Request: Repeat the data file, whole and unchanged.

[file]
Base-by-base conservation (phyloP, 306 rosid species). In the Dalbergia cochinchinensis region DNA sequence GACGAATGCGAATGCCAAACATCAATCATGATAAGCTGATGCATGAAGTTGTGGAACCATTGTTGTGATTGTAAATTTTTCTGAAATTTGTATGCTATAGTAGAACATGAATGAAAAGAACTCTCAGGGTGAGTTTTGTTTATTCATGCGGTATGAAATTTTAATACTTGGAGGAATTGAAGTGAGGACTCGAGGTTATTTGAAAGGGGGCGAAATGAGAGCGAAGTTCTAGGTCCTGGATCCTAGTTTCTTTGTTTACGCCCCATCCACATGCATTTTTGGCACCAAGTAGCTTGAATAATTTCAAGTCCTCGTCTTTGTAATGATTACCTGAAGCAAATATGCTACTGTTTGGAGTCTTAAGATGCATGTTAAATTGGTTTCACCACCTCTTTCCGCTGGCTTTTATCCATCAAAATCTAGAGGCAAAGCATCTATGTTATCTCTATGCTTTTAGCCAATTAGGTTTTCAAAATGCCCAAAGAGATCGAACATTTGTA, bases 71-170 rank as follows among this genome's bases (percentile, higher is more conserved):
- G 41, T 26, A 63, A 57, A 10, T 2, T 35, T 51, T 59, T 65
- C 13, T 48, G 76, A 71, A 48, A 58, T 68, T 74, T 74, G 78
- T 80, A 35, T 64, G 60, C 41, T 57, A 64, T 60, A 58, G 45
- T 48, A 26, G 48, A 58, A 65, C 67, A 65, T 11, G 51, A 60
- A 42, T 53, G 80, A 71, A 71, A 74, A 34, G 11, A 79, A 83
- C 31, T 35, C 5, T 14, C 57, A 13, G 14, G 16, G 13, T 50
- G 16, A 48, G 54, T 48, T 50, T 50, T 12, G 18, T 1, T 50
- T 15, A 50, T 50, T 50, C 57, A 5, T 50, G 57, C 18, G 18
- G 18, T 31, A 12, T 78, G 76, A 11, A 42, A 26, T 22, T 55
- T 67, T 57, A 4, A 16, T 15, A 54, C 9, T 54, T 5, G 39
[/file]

Base-by-base conservation (phyloP, 306 rosid species). In the Dalbergia cochinchinensis region DNA sequence GACGAATGCGAATGCCAAACATCAATCATGATAAGCTGATGCATGAAGTTGTGGAACCATTGTTGTGATTGTAAATTTTTCTGAAATTTGTATGCTATAGTAGAACATGAATGAAAAGAACTCTCAGGGTGAGTTTTGTTTATTCATGCGGTATGAAATTTTAATACTTGGAGGAATTGAAGTGAGGACTCGAGGTTATTTGAAAGGGGGCGAAATGAGAGCGAAGTTCTAGGTCCTGGATCCTAGTTTCTTTGTTTACGCCCCATCCACATGCATTTTTGGCACCAAGTAGCTTGAATAATTTCAAGTCCTCGTCTTTGTAATGATTACCTGAAGCAAATATGCTACTGTTTGGAGTCTTAAGATGCATGTTAAATTGGTTTCACCACCTCTTTCCGCTGGCTTTTATCCATCAAAATCTAGAGGCAAAGCATCTATGTTATCTCTATGCTTTTAGCCAATTAGGTTTTCAAAATGCCCAAAGAGATCGAACATTTGTA, bases 71-170 rank as follows among this genome's bases (percentile, higher is more conserved):
- G 41, T 26, A 63, A 57, A 10, T 2, T 35, T 51, T 59, T 65
- C 13, T 48, G 76, A 71, A 48, A 58, T 68, T 74, T 74, G 78
- T 80, A 35, T 64, G 60, C 41, T 57, A 64, T 60, A 58, G 45
- T 48, A 26, G 48, A 58, A 65, C 67, A 65, T 11, G 51, A 60
- A 42, T 53, G 80, A 71, A 71, A 74, A 34, G 11, A 79, A 83
- C 31, T 35, C 5, T 14, C 57, A 13, G 14, G 16, G 13, T 50
- G 16, A 48, G 54, T 48, T 50, T 50, T 12, G 18, T 1, T 50
- T 15, A 50, T 50, T 50, C 57, A 5, T 50, G 57, C 18, G 18
- G 18, T 31, A 12, T 78, G 76, A 11, A 42, A 26, T 22, T 55
- T 67, T 57, A 4, A 16, T 15, A 54, C 9, T 54, T 5, G 39